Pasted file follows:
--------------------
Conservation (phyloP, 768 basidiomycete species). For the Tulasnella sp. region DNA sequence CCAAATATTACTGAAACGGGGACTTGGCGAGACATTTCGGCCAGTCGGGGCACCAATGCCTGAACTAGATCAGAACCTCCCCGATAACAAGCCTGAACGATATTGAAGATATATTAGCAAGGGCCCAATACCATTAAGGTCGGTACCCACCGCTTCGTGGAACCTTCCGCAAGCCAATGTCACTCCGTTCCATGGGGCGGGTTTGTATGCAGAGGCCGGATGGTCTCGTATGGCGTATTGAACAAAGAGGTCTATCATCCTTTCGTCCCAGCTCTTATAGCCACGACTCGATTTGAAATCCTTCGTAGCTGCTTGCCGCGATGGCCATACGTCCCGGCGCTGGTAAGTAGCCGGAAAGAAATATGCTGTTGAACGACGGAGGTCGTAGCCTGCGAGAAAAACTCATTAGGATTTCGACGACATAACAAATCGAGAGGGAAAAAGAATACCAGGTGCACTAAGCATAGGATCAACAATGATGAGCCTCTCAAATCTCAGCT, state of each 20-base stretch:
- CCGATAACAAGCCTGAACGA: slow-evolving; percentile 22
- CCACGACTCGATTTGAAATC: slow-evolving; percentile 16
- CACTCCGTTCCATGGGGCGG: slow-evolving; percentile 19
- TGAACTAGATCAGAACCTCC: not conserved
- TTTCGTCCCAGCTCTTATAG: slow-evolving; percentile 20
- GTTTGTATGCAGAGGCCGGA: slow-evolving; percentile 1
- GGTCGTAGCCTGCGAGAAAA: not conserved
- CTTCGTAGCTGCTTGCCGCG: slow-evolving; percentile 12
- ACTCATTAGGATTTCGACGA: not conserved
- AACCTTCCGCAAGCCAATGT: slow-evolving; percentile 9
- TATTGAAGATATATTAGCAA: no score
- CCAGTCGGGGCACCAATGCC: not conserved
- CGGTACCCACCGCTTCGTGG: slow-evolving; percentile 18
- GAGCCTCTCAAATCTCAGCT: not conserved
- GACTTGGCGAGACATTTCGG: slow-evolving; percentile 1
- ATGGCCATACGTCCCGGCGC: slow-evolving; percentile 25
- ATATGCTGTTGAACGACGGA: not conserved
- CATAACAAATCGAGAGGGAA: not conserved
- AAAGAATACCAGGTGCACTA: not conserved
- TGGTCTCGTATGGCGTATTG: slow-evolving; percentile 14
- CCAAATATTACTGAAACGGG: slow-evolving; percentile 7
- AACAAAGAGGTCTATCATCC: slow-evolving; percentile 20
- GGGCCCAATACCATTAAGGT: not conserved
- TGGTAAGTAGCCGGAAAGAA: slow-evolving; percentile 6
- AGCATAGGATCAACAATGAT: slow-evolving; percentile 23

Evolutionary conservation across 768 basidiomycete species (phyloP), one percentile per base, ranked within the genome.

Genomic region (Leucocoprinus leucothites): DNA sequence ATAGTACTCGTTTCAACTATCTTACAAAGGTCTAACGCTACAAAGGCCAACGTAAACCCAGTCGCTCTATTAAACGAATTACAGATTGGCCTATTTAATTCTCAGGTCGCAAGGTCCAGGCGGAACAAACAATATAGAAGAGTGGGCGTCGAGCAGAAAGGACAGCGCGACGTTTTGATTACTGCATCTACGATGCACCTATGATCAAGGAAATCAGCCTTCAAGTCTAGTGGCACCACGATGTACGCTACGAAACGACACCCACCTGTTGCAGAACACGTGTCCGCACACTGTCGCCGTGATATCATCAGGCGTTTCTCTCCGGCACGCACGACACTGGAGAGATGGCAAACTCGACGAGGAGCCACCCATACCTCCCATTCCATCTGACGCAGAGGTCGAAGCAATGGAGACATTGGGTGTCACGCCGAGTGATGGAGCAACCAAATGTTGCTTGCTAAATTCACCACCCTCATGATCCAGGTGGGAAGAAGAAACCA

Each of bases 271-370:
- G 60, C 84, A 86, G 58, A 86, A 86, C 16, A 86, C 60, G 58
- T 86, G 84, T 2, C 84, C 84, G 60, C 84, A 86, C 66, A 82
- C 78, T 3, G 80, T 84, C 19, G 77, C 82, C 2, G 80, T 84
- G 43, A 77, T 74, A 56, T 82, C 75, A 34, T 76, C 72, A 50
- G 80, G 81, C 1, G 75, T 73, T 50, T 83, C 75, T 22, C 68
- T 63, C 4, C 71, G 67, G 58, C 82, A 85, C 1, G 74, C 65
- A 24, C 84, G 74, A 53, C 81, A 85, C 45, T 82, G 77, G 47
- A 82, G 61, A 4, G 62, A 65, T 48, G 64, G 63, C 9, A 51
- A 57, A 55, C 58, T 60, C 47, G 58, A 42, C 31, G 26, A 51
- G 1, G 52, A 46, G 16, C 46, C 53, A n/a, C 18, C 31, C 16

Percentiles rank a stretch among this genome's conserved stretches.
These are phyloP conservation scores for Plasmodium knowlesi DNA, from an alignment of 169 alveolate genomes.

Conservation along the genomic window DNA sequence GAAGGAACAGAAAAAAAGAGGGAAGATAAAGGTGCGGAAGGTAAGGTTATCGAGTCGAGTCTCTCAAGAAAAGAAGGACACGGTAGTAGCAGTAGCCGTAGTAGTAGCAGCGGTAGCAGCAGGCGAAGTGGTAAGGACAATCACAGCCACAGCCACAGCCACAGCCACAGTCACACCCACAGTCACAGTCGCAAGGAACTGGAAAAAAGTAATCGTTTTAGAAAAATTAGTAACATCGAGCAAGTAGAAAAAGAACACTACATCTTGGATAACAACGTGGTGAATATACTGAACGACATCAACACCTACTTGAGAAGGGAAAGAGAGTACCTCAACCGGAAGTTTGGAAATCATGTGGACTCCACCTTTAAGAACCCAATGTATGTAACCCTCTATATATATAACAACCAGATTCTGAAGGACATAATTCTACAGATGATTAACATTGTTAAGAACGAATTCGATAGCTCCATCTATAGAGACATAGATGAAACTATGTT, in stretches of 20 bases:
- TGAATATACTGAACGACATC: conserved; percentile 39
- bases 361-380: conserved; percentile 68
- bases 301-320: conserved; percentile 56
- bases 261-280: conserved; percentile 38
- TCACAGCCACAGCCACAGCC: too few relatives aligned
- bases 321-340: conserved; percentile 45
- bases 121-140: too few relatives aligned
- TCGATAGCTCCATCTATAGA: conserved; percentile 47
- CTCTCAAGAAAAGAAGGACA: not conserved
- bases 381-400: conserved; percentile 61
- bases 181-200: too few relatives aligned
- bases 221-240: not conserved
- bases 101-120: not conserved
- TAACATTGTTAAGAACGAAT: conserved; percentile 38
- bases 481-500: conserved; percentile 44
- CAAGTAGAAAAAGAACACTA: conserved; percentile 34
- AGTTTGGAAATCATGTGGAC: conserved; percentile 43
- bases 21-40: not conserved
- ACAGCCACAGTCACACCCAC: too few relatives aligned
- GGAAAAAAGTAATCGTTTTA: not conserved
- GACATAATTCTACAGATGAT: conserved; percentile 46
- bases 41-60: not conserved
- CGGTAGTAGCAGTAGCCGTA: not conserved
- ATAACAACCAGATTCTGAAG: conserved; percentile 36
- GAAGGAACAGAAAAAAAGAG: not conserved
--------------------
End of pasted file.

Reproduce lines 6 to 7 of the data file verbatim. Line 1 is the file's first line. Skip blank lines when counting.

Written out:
- TTTCGTCCCAGCTCTTATAG: slow-evolving; percentile 20
- GTTTGTATGCAGAGGCCGGA: slow-evolving; percentile 1